I had to remind myself what year it was the other day. I’m not losing my mental faculties, but was slightly worried that I’d either been plunged back into the dark ages or had somehow missed some sort of fundamentalist religious coup. Why? Well, it would appear that one Cherie Blair was taking religious belief into account when sentencing a man for a violent crime. That is, she spared him a jail sentence because he believed in god:
The former prime minister’s wife, who sits as a judge as Cherie Booth QC, told Shamso Miah that she would suspend his prison sentence because he was a “religious man”.
Miah, a devout Muslim, had been convicted of breaking a man’s jaw with two punches after a dispute in a bank queue in East Ham, London. The 25-year-old had gone to the bank from a local mosque.
Miss Booth, who has made no secret of her strong Roman Catholic faith, appeared to indicate that she was taking into account Miah’s religious beliefs as she opted for a lenient sentence.
“I am going to suspend this sentence for the period of two years based on the fact you are a religious person and have not been in trouble before,” she told him at Inner London Crown Court.
“You caused a mild fracture to the jaw of a member of the public standing in a queue at Lloyds Bank. You are a religious man and you know this is not acceptable behaviour.”
This is wrong on any number of levels. Firstly, religion (or more accurately, professed religious belief) should have no bearing in a trial that does not have matters of religious belief at its very core (e.g. a religiously-motivated hate crime, religious discrimination claim etc.). This man, muslim or not, was guilty of a violent physical attack on another person and should have felt the full force of the law. Cherie Booth decided she knew better and spared him prison time because he was a “religious person”.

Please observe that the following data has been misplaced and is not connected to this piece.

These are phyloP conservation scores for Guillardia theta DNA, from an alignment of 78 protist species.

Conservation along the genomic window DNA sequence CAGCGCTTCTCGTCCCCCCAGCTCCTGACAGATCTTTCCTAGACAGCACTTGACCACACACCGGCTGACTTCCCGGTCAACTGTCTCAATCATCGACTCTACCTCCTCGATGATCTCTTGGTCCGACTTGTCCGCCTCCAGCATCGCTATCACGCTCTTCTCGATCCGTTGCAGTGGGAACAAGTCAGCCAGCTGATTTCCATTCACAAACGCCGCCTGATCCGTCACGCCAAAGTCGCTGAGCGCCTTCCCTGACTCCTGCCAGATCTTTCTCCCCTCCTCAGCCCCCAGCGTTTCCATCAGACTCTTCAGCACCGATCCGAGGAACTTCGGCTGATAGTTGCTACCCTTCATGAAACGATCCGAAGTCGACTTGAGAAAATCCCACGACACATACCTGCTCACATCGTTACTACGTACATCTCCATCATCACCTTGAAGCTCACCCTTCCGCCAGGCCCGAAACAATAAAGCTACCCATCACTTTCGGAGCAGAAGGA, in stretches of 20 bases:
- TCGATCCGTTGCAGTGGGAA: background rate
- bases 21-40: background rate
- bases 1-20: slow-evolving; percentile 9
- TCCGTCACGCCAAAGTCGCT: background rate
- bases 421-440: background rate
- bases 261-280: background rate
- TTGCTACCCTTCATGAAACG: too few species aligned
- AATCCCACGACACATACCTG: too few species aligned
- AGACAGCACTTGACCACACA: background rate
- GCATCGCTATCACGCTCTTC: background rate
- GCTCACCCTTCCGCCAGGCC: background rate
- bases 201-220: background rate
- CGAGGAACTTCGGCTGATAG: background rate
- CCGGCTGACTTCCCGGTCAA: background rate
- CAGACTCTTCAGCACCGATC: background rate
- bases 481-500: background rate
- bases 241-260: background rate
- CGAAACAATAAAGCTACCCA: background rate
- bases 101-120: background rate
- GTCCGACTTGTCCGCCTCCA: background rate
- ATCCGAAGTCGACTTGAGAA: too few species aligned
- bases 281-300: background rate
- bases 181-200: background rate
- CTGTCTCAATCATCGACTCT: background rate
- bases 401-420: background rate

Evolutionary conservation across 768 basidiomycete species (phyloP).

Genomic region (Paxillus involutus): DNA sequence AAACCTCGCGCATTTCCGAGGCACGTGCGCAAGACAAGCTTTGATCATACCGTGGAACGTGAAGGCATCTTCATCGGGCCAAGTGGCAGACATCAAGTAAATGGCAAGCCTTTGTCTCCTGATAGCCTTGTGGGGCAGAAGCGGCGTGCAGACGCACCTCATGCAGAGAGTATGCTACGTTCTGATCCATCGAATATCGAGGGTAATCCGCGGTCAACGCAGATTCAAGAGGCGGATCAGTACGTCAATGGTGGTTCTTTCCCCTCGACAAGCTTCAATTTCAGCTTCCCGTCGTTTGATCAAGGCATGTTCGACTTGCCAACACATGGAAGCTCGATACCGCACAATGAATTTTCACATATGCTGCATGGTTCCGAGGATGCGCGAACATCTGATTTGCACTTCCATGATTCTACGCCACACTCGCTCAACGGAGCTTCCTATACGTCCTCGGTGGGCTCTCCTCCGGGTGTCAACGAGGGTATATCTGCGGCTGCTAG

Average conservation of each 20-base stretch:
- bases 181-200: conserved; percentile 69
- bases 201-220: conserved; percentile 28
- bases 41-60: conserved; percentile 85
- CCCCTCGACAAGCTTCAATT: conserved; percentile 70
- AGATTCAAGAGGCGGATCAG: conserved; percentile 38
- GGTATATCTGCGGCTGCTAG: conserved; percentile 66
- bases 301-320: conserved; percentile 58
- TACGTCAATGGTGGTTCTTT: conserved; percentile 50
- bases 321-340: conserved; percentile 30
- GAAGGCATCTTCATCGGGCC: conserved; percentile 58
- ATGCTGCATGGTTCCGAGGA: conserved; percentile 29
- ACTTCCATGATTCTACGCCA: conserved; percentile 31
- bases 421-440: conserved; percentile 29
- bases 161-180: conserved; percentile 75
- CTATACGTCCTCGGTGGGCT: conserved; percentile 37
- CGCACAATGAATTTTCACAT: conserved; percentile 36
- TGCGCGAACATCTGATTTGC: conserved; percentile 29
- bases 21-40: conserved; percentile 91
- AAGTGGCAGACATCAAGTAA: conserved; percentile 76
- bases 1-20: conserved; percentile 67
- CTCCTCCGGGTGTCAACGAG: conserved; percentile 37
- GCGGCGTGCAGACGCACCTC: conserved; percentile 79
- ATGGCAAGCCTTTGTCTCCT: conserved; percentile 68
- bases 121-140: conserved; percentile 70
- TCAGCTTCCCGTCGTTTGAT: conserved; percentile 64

Secondly, as an atheist, should I be worried that the converse will also be true in future court cases? Will a lack of religious belief condemn me to a harsher punishment? Should I decide to stoop to Miah’s level and knock six bells out of someone on the street, will I automatically go to jail because I don’t go to a church/mosque/temple?
Finally, and most worryingly, is this evidence of a new trend of legal decision-makers projecting their own religious beliefs into the sentencing process? Will co-religionists go easier on convicted criminals because they believe in the same imaginary friend? Will they use the same “you should have known better” argument as Booth?
Shouldn’t this logic work in reverse if they really believe in what they profess? That is, as a convicted violent criminal, a religious man who claims to know right from wrong, you should know better and as a result I’m sending you to jail.
The bottom line: in a secular society, citizens should stand equal before the law, irrespective of where they thing we all came from and where we’re going to.
I’m happy to learn that the National Secular Society has made an official complaint to the Office for Judicial Complaints. I don’t anticipate Cherie Booth making any form of apology – I’m not even sure it’s possible without adversely impacting the conviction in this case. But I also don’t think we should sit silently while religion’s influence is felt in secular offices such as the court room.